The transport of 32 assembled P40s to Tjilijap in 1942 was very much an emergency measure, never to be repeated. She was not a real aircraft ferry and couldn't fly them off. They may as well have rigged up a temporary deck superstructure on a freighter and used that. It was, all in all, a venture born of desperation, partly at least politically driven (the aircraft would have been of more use in Burma/India), and a misuse of a useful ship outside its intended role. The most surprising thing is it nearly worked.

quote:

Thoughts of beaching the USS Langley and lowering the P-40Es on a beach to
take-off from were considered, should the port be unavailable.


PDF here: P40s in Australia,part 5 by G Birkett

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RE: USS Langley (AV-3) - 9/7/2019 4:00:36 AM   
BBfanboy


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If she had a continuous hangar deck and not too much draft, I would have converted her to a RO-RO ship (roll-on, roll-off) for delivery of vehicles. Attach some ramps that can be dropped to shore level and the equipment to lift them, and you have a sort of LST with more seaworthiness (if the weight of the vehicles carried high could be countered by ballast).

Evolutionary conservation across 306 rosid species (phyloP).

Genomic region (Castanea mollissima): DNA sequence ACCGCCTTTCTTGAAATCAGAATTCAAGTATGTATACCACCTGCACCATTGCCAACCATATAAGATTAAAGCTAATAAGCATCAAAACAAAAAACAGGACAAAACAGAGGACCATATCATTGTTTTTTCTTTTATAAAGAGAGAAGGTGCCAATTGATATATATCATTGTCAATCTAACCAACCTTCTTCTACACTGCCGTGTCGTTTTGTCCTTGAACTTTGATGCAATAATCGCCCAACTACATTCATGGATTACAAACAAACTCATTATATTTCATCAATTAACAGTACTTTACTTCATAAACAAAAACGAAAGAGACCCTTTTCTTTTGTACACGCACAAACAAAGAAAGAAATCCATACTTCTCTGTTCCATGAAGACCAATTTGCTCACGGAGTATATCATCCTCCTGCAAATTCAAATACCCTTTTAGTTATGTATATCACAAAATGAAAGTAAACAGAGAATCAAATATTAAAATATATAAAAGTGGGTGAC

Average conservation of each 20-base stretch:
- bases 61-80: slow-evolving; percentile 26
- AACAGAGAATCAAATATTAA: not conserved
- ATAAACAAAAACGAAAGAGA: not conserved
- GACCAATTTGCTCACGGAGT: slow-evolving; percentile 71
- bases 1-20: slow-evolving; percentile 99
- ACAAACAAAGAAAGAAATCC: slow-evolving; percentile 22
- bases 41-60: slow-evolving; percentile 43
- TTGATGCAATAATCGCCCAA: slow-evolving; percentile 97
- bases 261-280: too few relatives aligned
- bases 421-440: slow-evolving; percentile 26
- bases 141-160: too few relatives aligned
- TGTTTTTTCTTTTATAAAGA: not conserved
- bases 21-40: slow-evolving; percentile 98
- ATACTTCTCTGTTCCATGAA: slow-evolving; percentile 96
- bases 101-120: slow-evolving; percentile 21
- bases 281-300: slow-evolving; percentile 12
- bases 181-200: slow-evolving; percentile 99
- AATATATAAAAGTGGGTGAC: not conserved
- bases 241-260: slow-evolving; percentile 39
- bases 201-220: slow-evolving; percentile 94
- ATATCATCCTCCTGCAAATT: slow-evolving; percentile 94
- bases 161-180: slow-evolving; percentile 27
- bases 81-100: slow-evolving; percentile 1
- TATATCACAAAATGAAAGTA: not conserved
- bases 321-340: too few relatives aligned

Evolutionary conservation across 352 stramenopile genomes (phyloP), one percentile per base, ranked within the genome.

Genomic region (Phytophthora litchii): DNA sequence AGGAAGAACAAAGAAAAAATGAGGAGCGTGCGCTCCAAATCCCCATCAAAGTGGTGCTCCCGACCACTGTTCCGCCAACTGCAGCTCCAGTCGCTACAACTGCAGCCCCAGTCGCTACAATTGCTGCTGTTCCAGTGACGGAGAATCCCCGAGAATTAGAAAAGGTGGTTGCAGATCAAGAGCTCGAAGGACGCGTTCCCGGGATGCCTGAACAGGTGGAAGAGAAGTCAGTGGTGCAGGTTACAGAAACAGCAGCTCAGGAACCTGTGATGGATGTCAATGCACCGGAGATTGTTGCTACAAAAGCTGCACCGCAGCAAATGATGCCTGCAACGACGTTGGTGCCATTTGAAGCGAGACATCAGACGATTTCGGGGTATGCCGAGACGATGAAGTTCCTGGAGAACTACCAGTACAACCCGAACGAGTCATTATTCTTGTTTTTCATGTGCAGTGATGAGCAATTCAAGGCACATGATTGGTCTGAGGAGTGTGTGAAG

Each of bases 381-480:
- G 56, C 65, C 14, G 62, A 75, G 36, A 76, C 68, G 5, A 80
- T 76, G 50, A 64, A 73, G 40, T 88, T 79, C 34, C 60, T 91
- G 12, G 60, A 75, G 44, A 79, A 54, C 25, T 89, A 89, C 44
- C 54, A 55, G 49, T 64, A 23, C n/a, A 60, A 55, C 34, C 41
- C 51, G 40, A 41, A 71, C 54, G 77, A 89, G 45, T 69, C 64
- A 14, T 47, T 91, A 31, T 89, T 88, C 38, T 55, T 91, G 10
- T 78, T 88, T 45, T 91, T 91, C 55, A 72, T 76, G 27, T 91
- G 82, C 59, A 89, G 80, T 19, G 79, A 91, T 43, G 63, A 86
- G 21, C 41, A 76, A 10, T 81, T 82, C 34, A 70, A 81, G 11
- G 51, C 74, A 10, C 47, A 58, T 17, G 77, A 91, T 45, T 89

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RE: USS Langley (AV-3) - 9/7/2019 4:14:10 AM   
RangerJoe


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An AKV carries aircraft intact and uses a crane to put them on land. It does not launch them. What was described as the plan, is what an AKV does.

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RE: USS Langley (AV-3) - 9/7/2019 7:46:19 AM   
Ian R

 

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quote:

ORIGINAL: RangerJoe

An AKV carries aircraft intact and uses a crane to put them on land. It does not launch them. What was described as the plan, is what an AKV does.



True, but a new mass produced Casablanca from Kaiser could carry more fighters, and they could fly off to land bases.

It's a bit like the two building Alaska hulls in 1942 - a plan was drawn up to convert them into small CVs (and they had commonality of machinery with an Essex) but their underwater protection was poor, and it was cheaper and quicker to just build two more capable Essex's instead.

The only old ships that got a big and expensive rebuild were the slow BBs, whose big guns were useful in the bombardment role. Even then, rebuilding the ones that were effectively sunk at Pearl harbor but salvageable seems more like a statement of national will and a message to Imperial Japan than an operational necessity. The Wee Vee was out of action for nearly 2.5 years before emerging looking like a slower version of a South Dakota and getting some payback at Surigao Strait.